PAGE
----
Research is most impactful when it is predicated on a deep and thorough understanding of the problem space. This understanding has both technical and sociotechnical aspects.

On the technical side, it is important to understand methods used by adversaries, how well those methods work, and how broadly deployed they are. Similarly, it is critical to understand how effective defenses are for defenders, both in terms of stopping attacks and in how easily those defences are deployed by developers and security operators. It is also necessary to measure the security delta (i.e., improvement) achieved when potential mitigations are deployed. In this vein of research, we use methods from the security and Internet measurement communities—for example, threat modeling, security proofs, and Internet scans.

On the sociotechnical side, it is necessary to understand user perceptions of problems. Without this knowledge, it is far too easy to design systems that while technically interesting, will not be adopted by users as they do not solve the problems that are most important to users or solve problems in a way that is incompatible with user workflows. Similarly, it is is important to understand how well users understand given technical concepts to ensure that system interfaces are adopted to user mental models, increasing the probability of correct usage. For sociotechnical understanding, we use methods from the human-computer interaction (HCI) community—for example, usability studies, interviews, and grounded theory data analysis.


Journals and Magazines

Abstract:  Secure messaging tools are an integral part of modern society. To understand users’ security and privacy perceptions and requirements for secure group chat, we surveyed 996 respondents in the US and UK. Our results show that group chat presents important security and privacy challenges, some of which are not present in one-to-one chat. For example, users need to be able to manage and monitor group membership, establish trust for new group members, and filter content that they share in different chat contexts. We also find that respondents lack mechanisms for determining which tools are secure and instead rely on non-technical strategies for protecting their privacy—for example, self-filtering and carefully tracking group membership.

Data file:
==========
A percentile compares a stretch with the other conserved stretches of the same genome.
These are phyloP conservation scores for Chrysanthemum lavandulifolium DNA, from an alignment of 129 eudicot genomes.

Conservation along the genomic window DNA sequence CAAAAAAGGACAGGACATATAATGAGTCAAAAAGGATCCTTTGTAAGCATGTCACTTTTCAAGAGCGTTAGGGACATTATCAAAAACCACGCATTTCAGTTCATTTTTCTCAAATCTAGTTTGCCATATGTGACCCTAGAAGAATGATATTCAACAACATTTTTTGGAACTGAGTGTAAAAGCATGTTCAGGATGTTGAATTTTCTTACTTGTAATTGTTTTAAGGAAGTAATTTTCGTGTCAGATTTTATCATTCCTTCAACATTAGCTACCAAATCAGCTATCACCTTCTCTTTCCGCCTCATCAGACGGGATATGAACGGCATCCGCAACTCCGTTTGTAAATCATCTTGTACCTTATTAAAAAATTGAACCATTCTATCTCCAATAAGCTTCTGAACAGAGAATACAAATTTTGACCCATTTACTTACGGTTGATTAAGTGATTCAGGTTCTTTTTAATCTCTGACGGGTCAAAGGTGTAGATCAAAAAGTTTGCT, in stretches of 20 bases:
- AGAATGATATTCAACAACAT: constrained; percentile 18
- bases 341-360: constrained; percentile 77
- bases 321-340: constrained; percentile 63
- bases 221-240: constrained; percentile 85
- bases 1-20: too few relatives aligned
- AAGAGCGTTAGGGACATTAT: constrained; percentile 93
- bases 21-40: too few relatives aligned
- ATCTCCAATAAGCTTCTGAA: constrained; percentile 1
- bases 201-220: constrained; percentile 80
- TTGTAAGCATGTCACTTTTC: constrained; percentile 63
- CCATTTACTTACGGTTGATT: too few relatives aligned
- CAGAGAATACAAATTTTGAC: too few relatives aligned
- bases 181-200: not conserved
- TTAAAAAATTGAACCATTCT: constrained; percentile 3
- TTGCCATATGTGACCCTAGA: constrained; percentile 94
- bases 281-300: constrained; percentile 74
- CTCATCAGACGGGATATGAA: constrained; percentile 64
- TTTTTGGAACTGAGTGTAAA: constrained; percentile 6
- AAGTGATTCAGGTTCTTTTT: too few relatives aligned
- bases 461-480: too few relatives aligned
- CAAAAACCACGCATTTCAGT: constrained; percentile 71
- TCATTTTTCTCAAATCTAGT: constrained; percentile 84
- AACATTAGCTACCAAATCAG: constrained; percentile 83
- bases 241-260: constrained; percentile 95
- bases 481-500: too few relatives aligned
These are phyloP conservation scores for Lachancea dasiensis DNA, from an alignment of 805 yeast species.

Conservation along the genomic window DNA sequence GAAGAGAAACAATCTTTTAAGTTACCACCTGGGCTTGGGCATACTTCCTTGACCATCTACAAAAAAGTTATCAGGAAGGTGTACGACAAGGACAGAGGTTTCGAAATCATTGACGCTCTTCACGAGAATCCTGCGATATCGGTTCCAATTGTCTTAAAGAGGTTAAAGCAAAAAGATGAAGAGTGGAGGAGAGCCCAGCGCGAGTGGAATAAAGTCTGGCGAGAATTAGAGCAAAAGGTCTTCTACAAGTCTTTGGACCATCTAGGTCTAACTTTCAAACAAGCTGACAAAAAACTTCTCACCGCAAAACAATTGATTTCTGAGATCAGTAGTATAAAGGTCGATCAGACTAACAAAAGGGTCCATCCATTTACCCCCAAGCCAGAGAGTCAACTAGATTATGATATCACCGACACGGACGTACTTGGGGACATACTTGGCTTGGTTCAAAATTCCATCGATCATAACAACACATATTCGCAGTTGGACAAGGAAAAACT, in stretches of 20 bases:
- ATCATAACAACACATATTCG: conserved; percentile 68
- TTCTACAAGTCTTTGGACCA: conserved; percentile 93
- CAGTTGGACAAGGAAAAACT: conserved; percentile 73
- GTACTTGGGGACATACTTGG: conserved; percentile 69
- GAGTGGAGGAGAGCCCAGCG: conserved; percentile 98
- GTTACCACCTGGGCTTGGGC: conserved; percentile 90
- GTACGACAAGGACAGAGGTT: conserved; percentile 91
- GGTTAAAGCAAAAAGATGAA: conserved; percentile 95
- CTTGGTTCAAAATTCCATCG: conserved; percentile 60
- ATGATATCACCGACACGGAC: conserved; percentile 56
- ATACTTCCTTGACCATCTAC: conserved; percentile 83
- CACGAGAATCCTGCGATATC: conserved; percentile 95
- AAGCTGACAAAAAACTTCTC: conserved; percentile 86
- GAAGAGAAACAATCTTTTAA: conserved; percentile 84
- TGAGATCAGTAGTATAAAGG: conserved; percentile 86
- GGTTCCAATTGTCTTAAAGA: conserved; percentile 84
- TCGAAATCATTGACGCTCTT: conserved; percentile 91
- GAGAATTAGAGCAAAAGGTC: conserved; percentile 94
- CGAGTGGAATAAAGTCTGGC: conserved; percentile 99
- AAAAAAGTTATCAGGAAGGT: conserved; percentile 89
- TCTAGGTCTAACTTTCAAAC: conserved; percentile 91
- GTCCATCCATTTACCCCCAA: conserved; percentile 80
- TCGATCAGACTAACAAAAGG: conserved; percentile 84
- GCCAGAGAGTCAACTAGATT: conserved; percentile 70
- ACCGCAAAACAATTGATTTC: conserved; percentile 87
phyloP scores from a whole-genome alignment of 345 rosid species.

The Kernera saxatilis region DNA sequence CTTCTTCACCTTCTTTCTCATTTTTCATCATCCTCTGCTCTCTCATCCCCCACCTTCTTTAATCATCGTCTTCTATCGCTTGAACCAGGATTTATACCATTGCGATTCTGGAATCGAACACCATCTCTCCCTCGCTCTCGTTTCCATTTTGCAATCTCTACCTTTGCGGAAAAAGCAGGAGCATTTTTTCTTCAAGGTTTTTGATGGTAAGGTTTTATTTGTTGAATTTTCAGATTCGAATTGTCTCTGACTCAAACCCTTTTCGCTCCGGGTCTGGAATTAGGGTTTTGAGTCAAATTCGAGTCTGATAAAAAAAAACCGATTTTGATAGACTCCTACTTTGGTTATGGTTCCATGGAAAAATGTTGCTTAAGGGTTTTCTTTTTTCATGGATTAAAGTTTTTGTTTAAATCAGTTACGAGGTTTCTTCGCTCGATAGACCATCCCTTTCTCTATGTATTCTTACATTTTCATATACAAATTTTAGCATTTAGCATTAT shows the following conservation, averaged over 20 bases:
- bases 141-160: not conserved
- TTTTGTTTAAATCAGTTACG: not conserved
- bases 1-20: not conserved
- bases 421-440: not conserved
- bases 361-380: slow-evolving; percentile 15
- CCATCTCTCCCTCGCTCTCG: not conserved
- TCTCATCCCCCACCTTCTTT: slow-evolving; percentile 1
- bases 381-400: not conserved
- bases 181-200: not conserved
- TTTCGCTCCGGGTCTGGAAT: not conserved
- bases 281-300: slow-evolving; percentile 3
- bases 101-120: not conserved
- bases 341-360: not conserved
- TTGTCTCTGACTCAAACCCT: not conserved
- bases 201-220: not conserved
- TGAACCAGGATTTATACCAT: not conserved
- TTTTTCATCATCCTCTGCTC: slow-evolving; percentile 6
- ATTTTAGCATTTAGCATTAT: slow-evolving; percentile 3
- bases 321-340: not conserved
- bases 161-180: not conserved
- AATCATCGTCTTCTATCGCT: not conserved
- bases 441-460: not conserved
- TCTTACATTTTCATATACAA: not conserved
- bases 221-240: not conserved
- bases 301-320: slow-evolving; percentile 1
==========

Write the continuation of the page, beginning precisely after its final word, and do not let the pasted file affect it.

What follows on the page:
To better understand how these results relate to existing tools, we conduct cognitive walkthroughs (a form of expert usability review) for five popular group chat tools. Our results demonstrate that while existing tools address some items identified in our surveys, this support is partial and is insufficient in many cases. As such, there is a need for improved group chat tools that better align with user perceptions and requirements. Based on these findings, we provide recommendations on improving the security and usability of secure group chat.
Abstract:  TLS inspection—inline decryption, inspection, and re-encryption of TLS traffic—is a controversial practice used for both benevolent and malicious purposes. This article describes measurements of how often TLS inspection occurs and reports on a survey of the general public regarding the practice of TLS inspection. This helps inform security researchers and policymakers regarding current practices and user preferences.


Abstract:  Recent policy initiatives have acknowledged the importance of disaggregating data pertaining to diverse Asian ethnic communities to gain a more comprehensive understanding of their current status and to improve their overall well-being. However, research on anti-Asian racism has thus far fallen short of properly incorporating data disaggregation practices. Our study addresses this gap by collecting 12-month-long data from X (formerly known as Twitter) that contain diverse sub-ethnic group representations within Asian communities. In this dataset, we break down anti-Asian toxic messages based on both temporal and ethnic factors and conduct a series of comparative analyses of toxic messages, targeting different ethnic groups. Using temporal persistence analysis, n-gram-based correspondence analysis, and topic modeling, this study provides compelling evidence that anti-Asian messages comprise various distinctive narratives. Certain messages targeting sub-ethnic Asian groups entail different topics that distinguish them from those targeting Asians in a generic manner or those aimed at major ethnic groups, such as Chinese and Indian. By introducing several techniques that facilitate comparisons of online anti-Asian hate towards diverse ethnic communities, this study highlights the importance of taking a nuanced and disaggregated approach for understanding racial hatred to formulate effective mitigation strategies.